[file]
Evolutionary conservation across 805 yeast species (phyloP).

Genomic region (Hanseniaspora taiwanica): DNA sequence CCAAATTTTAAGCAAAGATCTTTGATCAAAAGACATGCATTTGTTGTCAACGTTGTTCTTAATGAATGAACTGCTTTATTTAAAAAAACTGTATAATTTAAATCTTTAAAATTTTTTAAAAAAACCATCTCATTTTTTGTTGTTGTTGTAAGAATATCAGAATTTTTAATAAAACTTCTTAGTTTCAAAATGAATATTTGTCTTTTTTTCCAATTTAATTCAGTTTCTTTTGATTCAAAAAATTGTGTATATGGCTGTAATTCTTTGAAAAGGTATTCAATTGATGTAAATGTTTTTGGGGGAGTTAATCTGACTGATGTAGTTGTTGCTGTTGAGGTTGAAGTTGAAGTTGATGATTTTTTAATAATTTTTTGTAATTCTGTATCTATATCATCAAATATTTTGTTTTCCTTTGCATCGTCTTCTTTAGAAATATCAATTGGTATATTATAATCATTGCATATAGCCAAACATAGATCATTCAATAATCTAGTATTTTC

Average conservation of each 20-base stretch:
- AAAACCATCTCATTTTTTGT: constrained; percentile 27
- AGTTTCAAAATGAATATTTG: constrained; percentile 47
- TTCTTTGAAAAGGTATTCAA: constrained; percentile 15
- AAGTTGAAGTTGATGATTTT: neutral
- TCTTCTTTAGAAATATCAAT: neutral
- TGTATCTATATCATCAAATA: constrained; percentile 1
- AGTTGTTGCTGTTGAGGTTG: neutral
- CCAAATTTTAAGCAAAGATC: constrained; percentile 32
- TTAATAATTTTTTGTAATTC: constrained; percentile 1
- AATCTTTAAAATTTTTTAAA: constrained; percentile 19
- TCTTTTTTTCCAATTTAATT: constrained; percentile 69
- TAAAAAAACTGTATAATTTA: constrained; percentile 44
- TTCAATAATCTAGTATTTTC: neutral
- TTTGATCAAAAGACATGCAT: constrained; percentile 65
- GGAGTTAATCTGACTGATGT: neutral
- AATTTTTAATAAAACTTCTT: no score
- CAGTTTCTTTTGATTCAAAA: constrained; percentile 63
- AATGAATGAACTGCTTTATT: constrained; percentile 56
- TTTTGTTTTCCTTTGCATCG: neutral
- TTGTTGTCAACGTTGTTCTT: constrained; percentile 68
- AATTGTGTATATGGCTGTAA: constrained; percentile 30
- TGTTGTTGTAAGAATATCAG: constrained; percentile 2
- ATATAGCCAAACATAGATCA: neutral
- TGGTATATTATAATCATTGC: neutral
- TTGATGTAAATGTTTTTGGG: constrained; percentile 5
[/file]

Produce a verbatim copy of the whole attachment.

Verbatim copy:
Evolutionary conservation across 805 yeast species (phyloP).

Genomic region (Hanseniaspora taiwanica): DNA sequence CCAAATTTTAAGCAAAGATCTTTGATCAAAAGACATGCATTTGTTGTCAACGTTGTTCTTAATGAATGAACTGCTTTATTTAAAAAAACTGTATAATTTAAATCTTTAAAATTTTTTAAAAAAACCATCTCATTTTTTGTTGTTGTTGTAAGAATATCAGAATTTTTAATAAAACTTCTTAGTTTCAAAATGAATATTTGTCTTTTTTTCCAATTTAATTCAGTTTCTTTTGATTCAAAAAATTGTGTATATGGCTGTAATTCTTTGAAAAGGTATTCAATTGATGTAAATGTTTTTGGGGGAGTTAATCTGACTGATGTAGTTGTTGCTGTTGAGGTTGAAGTTGAAGTTGATGATTTTTTAATAATTTTTTGTAATTCTGTATCTATATCATCAAATATTTTGTTTTCCTTTGCATCGTCTTCTTTAGAAATATCAATTGGTATATTATAATCATTGCATATAGCCAAACATAGATCATTCAATAATCTAGTATTTTC

Average conservation of each 20-base stretch:
- AAAACCATCTCATTTTTTGT: constrained; percentile 27
- AGTTTCAAAATGAATATTTG: constrained; percentile 47
- TTCTTTGAAAAGGTATTCAA: constrained; percentile 15
- AAGTTGAAGTTGATGATTTT: neutral
- TCTTCTTTAGAAATATCAAT: neutral
- TGTATCTATATCATCAAATA: constrained; percentile 1
- AGTTGTTGCTGTTGAGGTTG: neutral
- CCAAATTTTAAGCAAAGATC: constrained; percentile 32
- TTAATAATTTTTTGTAATTC: constrained; percentile 1
- AATCTTTAAAATTTTTTAAA: constrained; percentile 19
- TCTTTTTTTCCAATTTAATT: constrained; percentile 69
- TAAAAAAACTGTATAATTTA: constrained; percentile 44
- TTCAATAATCTAGTATTTTC: neutral
- TTTGATCAAAAGACATGCAT: constrained; percentile 65
- GGAGTTAATCTGACTGATGT: neutral
- AATTTTTAATAAAACTTCTT: no score
- CAGTTTCTTTTGATTCAAAA: constrained; percentile 63
- AATGAATGAACTGCTTTATT: constrained; percentile 56
- TTTTGTTTTCCTTTGCATCG: neutral
- TTGTTGTCAACGTTGTTCTT: constrained; percentile 68
- AATTGTGTATATGGCTGTAA: constrained; percentile 30
- TGTTGTTGTAAGAATATCAG: constrained; percentile 2
- ATATAGCCAAACATAGATCA: neutral
- TGGTATATTATAATCATTGC: neutral
- TTGATGTAAATGTTTTTGGG: constrained; percentile 5